The WHO has offered formal recognition to a group of neoplasms with perivascular epithelioid cell differentiation . These tumors have in common the presence of epithelioid to spindle cells with eosinophilic to clear cytoplasm that, with few exceptions, demonstrate positive immunostaining for markers of both myoid (smooth muscle actin, desmin) and melanocytic (HMB45, Melan-A, tyrosinase) differentiation. Pathologically, the main differential diagnoses include paraganglioma, melanoma, clear cell sarcoma of soft parts (CCSSP), metastatic carcinoma (especially from kidney or adrenal gland) and epithelioid sarcoma.
While distinct clinicopathological entities included within the PEComa group include AML, LAM and CCST, other PEC-derived tumors have been documented at an increasing number of anatomical sites, including pancreas, small and large intestine, ligamentum teres/falciform ligament, common bile duct, bladder, prostate, breast, uterus, cervix, vulva, ovary, broad ligament, heart, base of skull, and soft tissue [3–8]. The term "PEComa" has become the popular umbrella term for this latter list of lesions. Only one case of primary bladder PEComa has been described previous to ours. Pan et al reported a case of PEComa occurring in the deep detrusor muscle of the bladder in a 33-year-old woman, which was an incidental discovery during work-up for dysmenorrhea . While there were no worrisome clinicopathological features of the tumor and the patient remained tumor free during the entire six-year follow-up period, there was no description of post-operative treatment.
PEComas demonstrate uncertain tumor biology and unpredictable clinical behavior. While the majority of reported "PEComas" have behaved in a benign fashion, an important minority have demonstrated malignant behavior with locally destructive recurrences, distant metastases and patient death, underscoring the need for accurate identification and effective treatment strategies [4, 5, 7]. When Folpe et al combined results of 24 of their own cases of PEComa of soft tissue and gynecological origin with data from 45 previously reported cases of PEComa, they found that recurrence and metastasis were associated with tumor size >5 cm, infiltrative growth pattern, high nuclear grade, necrosis and a mitotic index of >1 per 50 high power fields [9, 10]. However, other authors feel that accurate criteria which reliably predict the behavior of PEComas remain lacking . In the present case, the surgical margins were not evaluable, due to the fragmented nature of the specimen, and lymph nodes were not sampled, since the intraoperative impression was that of a benign enterovesical fistula, rather than a potentially malignant neoplasm.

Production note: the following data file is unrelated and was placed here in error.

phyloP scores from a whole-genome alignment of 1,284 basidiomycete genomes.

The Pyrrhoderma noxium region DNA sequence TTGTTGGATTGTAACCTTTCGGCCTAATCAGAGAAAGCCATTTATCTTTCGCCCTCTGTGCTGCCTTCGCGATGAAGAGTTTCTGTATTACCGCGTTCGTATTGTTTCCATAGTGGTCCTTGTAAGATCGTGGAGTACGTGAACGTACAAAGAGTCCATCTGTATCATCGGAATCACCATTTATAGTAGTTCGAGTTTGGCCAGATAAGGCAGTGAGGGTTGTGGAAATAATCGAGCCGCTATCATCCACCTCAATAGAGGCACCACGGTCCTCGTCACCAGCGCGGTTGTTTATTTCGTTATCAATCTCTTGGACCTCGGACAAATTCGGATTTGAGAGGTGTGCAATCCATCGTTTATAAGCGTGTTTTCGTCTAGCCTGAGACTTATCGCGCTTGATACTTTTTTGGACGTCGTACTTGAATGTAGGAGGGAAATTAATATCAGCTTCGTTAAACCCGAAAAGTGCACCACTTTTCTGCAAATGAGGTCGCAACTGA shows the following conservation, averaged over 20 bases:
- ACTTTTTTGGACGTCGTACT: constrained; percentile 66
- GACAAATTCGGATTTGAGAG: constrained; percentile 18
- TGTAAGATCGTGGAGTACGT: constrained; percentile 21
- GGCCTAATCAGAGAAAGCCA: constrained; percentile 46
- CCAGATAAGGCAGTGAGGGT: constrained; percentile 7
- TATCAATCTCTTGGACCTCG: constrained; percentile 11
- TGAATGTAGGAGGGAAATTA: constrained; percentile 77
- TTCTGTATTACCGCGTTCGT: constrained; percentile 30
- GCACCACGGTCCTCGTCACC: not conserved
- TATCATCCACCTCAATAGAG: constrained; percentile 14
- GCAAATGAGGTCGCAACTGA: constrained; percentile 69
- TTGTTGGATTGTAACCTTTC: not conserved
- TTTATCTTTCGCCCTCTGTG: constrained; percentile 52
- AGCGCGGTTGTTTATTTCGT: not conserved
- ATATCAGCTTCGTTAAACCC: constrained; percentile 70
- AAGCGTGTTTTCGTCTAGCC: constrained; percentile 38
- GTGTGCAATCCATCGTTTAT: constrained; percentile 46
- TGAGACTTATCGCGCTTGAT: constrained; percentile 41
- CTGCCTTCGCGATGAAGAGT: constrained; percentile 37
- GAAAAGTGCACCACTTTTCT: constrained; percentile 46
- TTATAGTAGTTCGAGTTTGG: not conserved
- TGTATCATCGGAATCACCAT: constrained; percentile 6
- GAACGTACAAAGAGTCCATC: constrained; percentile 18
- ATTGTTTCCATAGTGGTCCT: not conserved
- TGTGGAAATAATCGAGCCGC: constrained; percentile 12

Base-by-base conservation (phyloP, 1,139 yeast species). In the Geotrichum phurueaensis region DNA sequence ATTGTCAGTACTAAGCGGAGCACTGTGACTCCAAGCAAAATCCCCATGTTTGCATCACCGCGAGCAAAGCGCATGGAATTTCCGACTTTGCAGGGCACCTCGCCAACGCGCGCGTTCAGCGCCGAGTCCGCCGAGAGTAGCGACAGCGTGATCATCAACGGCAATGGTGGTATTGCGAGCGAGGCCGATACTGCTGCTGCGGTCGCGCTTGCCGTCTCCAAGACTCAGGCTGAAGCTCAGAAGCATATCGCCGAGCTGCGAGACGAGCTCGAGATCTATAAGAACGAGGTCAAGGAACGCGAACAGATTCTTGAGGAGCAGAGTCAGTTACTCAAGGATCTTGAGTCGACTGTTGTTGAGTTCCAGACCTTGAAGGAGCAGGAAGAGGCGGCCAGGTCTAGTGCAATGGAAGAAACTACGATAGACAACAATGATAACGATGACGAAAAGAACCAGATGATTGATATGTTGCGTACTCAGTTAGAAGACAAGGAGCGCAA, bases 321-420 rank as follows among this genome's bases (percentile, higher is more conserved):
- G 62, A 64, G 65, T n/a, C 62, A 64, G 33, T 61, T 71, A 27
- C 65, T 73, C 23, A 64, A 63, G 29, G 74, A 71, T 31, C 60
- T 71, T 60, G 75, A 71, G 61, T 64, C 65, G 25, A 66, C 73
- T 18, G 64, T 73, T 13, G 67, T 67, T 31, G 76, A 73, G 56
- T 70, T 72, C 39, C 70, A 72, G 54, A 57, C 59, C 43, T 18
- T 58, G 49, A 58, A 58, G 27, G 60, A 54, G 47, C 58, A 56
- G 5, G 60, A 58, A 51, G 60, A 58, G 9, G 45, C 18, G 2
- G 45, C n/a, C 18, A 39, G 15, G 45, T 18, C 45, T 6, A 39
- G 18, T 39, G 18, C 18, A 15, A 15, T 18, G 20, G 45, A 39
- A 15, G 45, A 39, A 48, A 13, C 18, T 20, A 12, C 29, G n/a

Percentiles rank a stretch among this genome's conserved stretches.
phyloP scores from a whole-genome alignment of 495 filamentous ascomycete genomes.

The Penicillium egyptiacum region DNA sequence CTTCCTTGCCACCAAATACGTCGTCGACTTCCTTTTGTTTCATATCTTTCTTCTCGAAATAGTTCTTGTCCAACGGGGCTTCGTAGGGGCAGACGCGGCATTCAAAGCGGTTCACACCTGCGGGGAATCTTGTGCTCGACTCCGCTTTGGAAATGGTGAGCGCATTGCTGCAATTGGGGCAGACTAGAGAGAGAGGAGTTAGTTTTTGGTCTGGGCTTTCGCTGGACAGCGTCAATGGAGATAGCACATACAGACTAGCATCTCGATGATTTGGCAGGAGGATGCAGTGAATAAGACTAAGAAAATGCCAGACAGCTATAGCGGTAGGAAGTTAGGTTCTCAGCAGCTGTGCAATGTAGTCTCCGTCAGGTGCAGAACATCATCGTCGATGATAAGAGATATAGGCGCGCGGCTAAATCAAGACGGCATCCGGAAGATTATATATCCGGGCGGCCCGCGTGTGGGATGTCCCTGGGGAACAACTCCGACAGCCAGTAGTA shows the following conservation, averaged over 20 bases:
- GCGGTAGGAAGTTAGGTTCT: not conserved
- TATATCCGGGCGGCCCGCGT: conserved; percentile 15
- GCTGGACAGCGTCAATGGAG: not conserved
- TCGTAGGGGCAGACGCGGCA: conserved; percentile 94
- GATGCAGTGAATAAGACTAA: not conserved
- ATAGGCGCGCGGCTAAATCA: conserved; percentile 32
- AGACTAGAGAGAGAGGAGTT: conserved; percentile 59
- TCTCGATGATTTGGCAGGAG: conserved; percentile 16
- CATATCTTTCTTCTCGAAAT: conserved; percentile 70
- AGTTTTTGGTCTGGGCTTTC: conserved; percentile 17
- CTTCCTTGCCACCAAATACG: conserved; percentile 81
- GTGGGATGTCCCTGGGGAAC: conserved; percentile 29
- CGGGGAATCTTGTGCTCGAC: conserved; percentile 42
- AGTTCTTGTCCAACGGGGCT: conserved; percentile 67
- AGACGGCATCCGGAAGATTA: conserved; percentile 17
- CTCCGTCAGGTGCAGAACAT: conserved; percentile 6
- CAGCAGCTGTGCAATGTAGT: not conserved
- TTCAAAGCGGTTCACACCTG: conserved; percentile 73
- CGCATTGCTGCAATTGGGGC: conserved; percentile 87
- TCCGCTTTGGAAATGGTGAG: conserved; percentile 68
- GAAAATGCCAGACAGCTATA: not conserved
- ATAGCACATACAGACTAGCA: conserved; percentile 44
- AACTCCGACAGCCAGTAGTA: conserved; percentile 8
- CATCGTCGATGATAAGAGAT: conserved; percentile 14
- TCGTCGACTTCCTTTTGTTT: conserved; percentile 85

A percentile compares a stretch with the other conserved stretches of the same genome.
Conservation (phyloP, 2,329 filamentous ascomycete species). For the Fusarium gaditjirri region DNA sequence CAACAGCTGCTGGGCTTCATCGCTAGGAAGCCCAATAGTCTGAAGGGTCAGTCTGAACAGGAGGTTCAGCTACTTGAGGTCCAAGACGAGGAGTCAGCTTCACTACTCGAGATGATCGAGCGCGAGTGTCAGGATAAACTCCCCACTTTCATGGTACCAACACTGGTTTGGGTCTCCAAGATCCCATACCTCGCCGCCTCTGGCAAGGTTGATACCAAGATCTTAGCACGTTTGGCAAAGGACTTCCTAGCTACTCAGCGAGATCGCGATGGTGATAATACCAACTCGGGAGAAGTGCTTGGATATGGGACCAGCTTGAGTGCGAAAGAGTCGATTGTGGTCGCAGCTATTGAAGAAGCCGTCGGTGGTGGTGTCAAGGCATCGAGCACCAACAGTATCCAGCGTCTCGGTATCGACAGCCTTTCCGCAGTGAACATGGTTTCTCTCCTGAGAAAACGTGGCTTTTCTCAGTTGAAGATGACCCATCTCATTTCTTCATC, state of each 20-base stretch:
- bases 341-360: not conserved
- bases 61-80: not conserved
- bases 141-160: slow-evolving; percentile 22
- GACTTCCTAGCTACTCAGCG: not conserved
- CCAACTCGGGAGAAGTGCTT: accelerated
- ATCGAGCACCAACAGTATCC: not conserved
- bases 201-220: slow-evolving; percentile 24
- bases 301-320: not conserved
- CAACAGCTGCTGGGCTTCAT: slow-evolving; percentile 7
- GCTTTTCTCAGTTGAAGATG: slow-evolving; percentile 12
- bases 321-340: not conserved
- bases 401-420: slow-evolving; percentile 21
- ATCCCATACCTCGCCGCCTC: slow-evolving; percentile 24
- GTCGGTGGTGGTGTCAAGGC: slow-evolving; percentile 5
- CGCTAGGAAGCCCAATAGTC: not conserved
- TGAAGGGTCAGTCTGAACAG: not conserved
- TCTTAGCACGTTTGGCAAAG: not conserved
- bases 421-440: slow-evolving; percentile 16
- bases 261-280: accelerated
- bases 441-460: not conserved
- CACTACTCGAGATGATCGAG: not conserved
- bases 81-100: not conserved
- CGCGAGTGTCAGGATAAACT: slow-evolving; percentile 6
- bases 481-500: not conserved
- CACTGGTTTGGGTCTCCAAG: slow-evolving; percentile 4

Optimal treatment for PEComas is not known at this time. Primary excision is usually curative, as most tumors are benign. However, locally advanced or metastatic disease portends a poor prognosis and strategies incorporating chemotherapy, radiation and immunotherapy have been reported. In this patient, a one-year course of adjuvant IFN-α 2b at 10 million units given subcutaneously three times per week was initiated based on the vascular nature of this tumor and IFN-α's additional anti-angiogenic effect . While IFN-α 2b therapy for the management of PEComa remains experimental, other authors have described the efficacy of IFN-α 2a in causing regression of life-threating hemangiomas in infants [12, 13]. While fever, neutropenia and skin necrosis have been reported as uncommon, short-term side effects of IFN-α 2a, no such effects were seen in the present case . As there was no evidence of residual tumor in the present case, a limitation of our report would be that the effect of IFN-α on PEComa morphology could not be documented. Thus, further studies are needed to clarify the clinical and pathological effects of IFN-α therapy in patients with PEComa and the risks of IFN therapy should be weighed against the potential benefits in any patient lacking detectable residual tumor. Partial, complete and absent responses have also been noted for dacarbazine, vincristine and imatinib mesylate, a tyrosine-kinase inhibitor . Adjuvant radiation for CCSSP has also been reported following wide surgical excision, with primary site irradiation appearing to confer a survival benefit for disease located in soft tissue of the extremities .